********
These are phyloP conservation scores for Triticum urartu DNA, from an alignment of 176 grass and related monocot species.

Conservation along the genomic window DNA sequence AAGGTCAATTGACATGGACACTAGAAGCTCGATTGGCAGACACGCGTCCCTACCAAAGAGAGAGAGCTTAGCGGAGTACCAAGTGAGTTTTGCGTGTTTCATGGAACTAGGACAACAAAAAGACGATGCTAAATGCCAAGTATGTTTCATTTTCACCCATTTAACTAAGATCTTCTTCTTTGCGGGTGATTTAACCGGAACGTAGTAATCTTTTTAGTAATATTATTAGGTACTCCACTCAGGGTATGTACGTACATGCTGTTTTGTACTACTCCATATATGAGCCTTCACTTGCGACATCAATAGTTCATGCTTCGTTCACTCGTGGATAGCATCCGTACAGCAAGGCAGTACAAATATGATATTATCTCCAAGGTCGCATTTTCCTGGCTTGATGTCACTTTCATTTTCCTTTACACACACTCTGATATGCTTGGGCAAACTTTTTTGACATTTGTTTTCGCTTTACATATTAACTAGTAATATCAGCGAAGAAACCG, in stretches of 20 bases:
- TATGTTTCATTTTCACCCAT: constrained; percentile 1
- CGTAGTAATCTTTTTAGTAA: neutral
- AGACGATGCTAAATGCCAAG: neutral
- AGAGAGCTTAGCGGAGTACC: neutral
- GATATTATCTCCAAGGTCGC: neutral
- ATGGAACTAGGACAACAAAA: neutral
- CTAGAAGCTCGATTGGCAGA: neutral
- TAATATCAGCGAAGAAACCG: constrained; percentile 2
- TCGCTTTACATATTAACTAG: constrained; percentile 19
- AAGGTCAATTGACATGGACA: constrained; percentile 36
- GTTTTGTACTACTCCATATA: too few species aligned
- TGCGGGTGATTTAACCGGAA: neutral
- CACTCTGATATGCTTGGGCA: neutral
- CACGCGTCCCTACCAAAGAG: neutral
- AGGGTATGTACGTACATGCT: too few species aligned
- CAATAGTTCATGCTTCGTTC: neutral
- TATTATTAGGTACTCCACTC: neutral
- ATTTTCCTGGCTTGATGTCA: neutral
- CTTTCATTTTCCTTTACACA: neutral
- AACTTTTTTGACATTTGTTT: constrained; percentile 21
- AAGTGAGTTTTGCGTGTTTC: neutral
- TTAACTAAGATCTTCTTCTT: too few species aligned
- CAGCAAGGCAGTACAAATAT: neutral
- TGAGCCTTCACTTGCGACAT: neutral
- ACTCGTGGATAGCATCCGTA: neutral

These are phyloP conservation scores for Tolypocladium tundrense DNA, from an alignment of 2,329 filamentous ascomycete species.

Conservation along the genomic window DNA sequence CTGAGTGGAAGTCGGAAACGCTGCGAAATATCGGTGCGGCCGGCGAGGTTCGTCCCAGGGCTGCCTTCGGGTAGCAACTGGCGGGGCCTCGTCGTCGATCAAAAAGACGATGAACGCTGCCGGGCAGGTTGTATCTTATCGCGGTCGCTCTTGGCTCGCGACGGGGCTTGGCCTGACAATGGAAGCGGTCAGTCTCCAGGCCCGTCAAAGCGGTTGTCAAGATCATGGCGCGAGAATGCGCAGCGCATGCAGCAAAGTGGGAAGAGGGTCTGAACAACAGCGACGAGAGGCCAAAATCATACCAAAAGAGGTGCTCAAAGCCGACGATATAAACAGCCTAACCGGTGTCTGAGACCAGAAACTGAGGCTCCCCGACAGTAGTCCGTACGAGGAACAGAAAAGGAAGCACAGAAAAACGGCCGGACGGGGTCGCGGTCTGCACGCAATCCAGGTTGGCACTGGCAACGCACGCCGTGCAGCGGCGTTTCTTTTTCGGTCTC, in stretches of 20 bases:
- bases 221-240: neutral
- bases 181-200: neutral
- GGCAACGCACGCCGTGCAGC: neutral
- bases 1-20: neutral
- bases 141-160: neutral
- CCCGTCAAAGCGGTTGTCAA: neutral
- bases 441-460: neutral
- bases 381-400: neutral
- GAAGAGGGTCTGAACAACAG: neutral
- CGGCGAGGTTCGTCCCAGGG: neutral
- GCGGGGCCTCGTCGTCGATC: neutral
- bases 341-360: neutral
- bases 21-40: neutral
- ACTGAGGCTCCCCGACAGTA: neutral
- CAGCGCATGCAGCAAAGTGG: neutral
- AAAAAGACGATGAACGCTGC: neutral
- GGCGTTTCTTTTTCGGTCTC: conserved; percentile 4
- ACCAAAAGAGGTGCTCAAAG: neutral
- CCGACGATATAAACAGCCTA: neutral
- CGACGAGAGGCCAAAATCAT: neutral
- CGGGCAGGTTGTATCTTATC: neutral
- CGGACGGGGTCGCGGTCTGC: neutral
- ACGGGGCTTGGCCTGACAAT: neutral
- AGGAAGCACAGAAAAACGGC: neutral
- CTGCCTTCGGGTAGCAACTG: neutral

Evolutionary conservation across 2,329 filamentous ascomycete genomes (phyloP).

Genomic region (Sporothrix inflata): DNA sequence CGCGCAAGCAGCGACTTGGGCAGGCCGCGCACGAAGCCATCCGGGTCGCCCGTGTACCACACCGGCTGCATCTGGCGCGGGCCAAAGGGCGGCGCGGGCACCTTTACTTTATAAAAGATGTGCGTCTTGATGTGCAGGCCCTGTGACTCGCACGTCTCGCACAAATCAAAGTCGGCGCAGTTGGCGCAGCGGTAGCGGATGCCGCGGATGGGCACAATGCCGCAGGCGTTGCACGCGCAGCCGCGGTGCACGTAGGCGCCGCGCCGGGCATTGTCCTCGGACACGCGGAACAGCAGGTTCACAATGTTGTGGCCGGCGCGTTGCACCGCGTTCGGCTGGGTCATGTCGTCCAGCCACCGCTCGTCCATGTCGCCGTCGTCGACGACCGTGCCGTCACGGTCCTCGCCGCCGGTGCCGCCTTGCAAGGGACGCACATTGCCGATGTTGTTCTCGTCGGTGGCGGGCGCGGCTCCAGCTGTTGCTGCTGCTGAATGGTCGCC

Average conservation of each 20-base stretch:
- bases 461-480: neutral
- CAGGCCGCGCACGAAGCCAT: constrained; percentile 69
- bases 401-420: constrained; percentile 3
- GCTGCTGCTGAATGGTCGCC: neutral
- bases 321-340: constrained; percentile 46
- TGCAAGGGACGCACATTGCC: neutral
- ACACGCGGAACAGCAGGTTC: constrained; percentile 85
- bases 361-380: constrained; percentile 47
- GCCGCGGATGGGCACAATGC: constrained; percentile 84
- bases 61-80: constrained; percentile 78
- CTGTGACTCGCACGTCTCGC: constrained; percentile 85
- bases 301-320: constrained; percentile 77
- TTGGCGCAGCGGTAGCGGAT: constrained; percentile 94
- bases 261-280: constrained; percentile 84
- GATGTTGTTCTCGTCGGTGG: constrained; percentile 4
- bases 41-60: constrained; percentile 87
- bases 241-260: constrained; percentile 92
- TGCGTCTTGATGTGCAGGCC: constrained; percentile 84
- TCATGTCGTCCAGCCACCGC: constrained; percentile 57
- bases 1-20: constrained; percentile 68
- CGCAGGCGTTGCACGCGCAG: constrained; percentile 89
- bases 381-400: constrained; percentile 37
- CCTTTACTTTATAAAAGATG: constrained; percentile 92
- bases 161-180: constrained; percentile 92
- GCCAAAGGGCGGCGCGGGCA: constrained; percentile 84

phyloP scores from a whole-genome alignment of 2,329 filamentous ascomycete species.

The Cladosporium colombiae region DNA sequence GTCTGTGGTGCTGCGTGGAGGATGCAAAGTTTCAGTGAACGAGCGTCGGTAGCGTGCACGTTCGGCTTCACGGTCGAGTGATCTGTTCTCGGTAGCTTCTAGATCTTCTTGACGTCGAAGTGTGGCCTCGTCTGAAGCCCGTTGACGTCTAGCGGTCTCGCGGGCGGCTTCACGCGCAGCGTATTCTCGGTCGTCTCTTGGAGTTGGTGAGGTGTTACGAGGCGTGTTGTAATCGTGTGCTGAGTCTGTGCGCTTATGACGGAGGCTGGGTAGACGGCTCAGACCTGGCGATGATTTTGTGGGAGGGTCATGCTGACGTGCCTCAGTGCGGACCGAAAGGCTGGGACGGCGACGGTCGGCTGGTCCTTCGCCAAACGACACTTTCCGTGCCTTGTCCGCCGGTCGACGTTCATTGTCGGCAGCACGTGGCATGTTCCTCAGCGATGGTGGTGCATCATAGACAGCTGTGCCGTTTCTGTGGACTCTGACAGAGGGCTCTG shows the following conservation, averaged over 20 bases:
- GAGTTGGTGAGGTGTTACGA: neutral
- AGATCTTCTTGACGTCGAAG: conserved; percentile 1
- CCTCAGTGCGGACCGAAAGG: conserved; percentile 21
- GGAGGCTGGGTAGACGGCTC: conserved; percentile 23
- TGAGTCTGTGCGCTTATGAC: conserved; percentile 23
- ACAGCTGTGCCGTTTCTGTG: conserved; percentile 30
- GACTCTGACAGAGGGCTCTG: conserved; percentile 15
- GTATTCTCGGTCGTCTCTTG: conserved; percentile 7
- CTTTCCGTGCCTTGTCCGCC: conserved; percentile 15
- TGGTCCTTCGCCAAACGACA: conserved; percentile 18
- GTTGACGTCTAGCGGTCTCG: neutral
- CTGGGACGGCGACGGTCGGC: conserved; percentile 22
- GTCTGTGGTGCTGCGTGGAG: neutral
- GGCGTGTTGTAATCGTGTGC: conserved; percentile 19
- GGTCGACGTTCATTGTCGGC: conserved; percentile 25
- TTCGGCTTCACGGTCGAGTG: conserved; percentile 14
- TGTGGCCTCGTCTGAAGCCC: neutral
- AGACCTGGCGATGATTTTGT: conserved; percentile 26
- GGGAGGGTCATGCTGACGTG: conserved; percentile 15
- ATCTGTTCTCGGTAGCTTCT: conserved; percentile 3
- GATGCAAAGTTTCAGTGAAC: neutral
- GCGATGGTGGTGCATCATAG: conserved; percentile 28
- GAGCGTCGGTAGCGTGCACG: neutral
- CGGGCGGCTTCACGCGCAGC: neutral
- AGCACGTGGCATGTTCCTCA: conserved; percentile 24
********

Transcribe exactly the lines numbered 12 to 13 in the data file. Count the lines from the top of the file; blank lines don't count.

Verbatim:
- AAGGTCAATTGACATGGACA: constrained; percentile 36
- GTTTTGTACTACTCCATATA: too few species aligned